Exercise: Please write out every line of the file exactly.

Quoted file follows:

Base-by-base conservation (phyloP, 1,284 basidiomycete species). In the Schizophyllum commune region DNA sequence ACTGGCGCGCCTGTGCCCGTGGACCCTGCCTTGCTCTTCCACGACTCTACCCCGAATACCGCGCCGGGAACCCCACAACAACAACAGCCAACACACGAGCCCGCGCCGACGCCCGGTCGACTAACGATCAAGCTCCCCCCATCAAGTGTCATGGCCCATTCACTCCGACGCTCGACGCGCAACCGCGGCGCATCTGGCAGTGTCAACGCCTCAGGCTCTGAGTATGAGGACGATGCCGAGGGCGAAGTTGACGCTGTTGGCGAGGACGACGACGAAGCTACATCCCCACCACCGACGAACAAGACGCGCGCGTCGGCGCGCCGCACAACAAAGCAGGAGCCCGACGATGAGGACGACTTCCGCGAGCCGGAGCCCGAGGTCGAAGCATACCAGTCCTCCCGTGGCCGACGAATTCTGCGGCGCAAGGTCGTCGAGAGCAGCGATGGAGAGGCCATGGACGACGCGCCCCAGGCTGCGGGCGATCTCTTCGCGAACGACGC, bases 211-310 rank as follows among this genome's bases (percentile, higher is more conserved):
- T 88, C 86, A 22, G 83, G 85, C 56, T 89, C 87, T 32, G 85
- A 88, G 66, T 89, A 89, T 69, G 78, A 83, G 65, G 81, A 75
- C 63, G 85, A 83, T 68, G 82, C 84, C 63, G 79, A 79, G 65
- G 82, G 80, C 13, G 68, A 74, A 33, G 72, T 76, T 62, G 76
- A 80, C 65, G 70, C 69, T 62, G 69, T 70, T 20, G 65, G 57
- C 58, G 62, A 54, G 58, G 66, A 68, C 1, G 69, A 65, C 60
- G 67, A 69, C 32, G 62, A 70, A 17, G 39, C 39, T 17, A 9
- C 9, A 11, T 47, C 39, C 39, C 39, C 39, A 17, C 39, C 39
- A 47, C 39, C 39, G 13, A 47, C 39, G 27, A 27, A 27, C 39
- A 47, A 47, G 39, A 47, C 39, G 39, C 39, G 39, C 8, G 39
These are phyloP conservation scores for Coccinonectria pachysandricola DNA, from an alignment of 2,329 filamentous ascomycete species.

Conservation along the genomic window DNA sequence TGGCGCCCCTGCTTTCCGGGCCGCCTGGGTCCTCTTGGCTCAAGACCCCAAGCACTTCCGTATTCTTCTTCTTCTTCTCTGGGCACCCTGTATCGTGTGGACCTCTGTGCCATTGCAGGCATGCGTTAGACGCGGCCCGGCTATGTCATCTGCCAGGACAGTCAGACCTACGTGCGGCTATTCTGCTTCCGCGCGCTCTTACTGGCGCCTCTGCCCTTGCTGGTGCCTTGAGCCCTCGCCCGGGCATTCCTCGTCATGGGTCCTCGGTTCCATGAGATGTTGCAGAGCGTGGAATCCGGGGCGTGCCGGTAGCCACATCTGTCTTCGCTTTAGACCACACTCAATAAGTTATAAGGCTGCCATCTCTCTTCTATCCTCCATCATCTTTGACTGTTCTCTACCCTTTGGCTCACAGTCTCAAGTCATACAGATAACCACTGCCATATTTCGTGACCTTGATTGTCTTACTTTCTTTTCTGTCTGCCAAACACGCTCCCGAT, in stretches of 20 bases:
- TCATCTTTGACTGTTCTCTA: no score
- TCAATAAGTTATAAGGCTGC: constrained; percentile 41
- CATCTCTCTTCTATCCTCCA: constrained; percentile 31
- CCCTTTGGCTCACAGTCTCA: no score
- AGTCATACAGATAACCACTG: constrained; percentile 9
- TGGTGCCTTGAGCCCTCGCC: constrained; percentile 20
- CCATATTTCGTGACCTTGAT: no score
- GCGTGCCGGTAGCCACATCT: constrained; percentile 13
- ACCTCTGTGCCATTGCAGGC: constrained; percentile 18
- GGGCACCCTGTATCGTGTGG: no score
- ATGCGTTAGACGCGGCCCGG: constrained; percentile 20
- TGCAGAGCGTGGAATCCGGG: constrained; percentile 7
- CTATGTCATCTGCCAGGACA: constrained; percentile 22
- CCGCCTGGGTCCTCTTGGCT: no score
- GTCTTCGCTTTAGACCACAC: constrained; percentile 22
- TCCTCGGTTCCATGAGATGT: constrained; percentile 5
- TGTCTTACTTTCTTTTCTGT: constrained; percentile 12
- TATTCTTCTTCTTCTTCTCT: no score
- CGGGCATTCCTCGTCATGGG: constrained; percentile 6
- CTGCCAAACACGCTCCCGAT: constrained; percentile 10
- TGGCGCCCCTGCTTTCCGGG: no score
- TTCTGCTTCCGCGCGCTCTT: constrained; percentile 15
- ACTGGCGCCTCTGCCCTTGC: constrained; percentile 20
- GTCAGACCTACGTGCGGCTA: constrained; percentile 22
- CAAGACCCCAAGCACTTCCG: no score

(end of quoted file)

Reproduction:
Base-by-base conservation (phyloP, 1,284 basidiomycete species). In the Schizophyllum commune region DNA sequence ACTGGCGCGCCTGTGCCCGTGGACCCTGCCTTGCTCTTCCACGACTCTACCCCGAATACCGCGCCGGGAACCCCACAACAACAACAGCCAACACACGAGCCCGCGCCGACGCCCGGTCGACTAACGATCAAGCTCCCCCCATCAAGTGTCATGGCCCATTCACTCCGACGCTCGACGCGCAACCGCGGCGCATCTGGCAGTGTCAACGCCTCAGGCTCTGAGTATGAGGACGATGCCGAGGGCGAAGTTGACGCTGTTGGCGAGGACGACGACGAAGCTACATCCCCACCACCGACGAACAAGACGCGCGCGTCGGCGCGCCGCACAACAAAGCAGGAGCCCGACGATGAGGACGACTTCCGCGAGCCGGAGCCCGAGGTCGAAGCATACCAGTCCTCCCGTGGCCGACGAATTCTGCGGCGCAAGGTCGTCGAGAGCAGCGATGGAGAGGCCATGGACGACGCGCCCCAGGCTGCGGGCGATCTCTTCGCGAACGACGC, bases 211-310 rank as follows among this genome's bases (percentile, higher is more conserved):
- T 88, C 86, A 22, G 83, G 85, C 56, T 89, C 87, T 32, G 85
- A 88, G 66, T 89, A 89, T 69, G 78, A 83, G 65, G 81, A 75
- C 63, G 85, A 83, T 68, G 82, C 84, C 63, G 79, A 79, G 65
- G 82, G 80, C 13, G 68, A 74, A 33, G 72, T 76, T 62, G 76
- A 80, C 65, G 70, C 69, T 62, G 69, T 70, T 20, G 65, G 57
- C 58, G 62, A 54, G 58, G 66, A 68, C 1, G 69, A 65, C 60
- G 67, A 69, C 32, G 62, A 70, A 17, G 39, C 39, T 17, A 9
- C 9, A 11, T 47, C 39, C 39, C 39, C 39, A 17, C 39, C 39
- A 47, C 39, C 39, G 13, A 47, C 39, G 27, A 27, A 27, C 39
- A 47, A 47, G 39, A 47, C 39, G 39, C 39, G 39, C 8, G 39
These are phyloP conservation scores for Coccinonectria pachysandricola DNA, from an alignment of 2,329 filamentous ascomycete species.

Conservation along the genomic window DNA sequence TGGCGCCCCTGCTTTCCGGGCCGCCTGGGTCCTCTTGGCTCAAGACCCCAAGCACTTCCGTATTCTTCTTCTTCTTCTCTGGGCACCCTGTATCGTGTGGACCTCTGTGCCATTGCAGGCATGCGTTAGACGCGGCCCGGCTATGTCATCTGCCAGGACAGTCAGACCTACGTGCGGCTATTCTGCTTCCGCGCGCTCTTACTGGCGCCTCTGCCCTTGCTGGTGCCTTGAGCCCTCGCCCGGGCATTCCTCGTCATGGGTCCTCGGTTCCATGAGATGTTGCAGAGCGTGGAATCCGGGGCGTGCCGGTAGCCACATCTGTCTTCGCTTTAGACCACACTCAATAAGTTATAAGGCTGCCATCTCTCTTCTATCCTCCATCATCTTTGACTGTTCTCTACCCTTTGGCTCACAGTCTCAAGTCATACAGATAACCACTGCCATATTTCGTGACCTTGATTGTCTTACTTTCTTTTCTGTCTGCCAAACACGCTCCCGAT, in stretches of 20 bases:
- TCATCTTTGACTGTTCTCTA: no score
- TCAATAAGTTATAAGGCTGC: constrained; percentile 41
- CATCTCTCTTCTATCCTCCA: constrained; percentile 31
- CCCTTTGGCTCACAGTCTCA: no score
- AGTCATACAGATAACCACTG: constrained; percentile 9
- TGGTGCCTTGAGCCCTCGCC: constrained; percentile 20
- CCATATTTCGTGACCTTGAT: no score
- GCGTGCCGGTAGCCACATCT: constrained; percentile 13
- ACCTCTGTGCCATTGCAGGC: constrained; percentile 18
- GGGCACCCTGTATCGTGTGG: no score
- ATGCGTTAGACGCGGCCCGG: constrained; percentile 20
- TGCAGAGCGTGGAATCCGGG: constrained; percentile 7
- CTATGTCATCTGCCAGGACA: constrained; percentile 22
- CCGCCTGGGTCCTCTTGGCT: no score
- GTCTTCGCTTTAGACCACAC: constrained; percentile 22
- TCCTCGGTTCCATGAGATGT: constrained; percentile 5
- TGTCTTACTTTCTTTTCTGT: constrained; percentile 12
- TATTCTTCTTCTTCTTCTCT: no score
- CGGGCATTCCTCGTCATGGG: constrained; percentile 6
- CTGCCAAACACGCTCCCGAT: constrained; percentile 10
- TGGCGCCCCTGCTTTCCGGG: no score
- TTCTGCTTCCGCGCGCTCTT: constrained; percentile 15
- ACTGGCGCCTCTGCCCTTGC: constrained; percentile 20
- GTCAGACCTACGTGCGGCTA: constrained; percentile 22
- CAAGACCCCAAGCACTTCCG: no score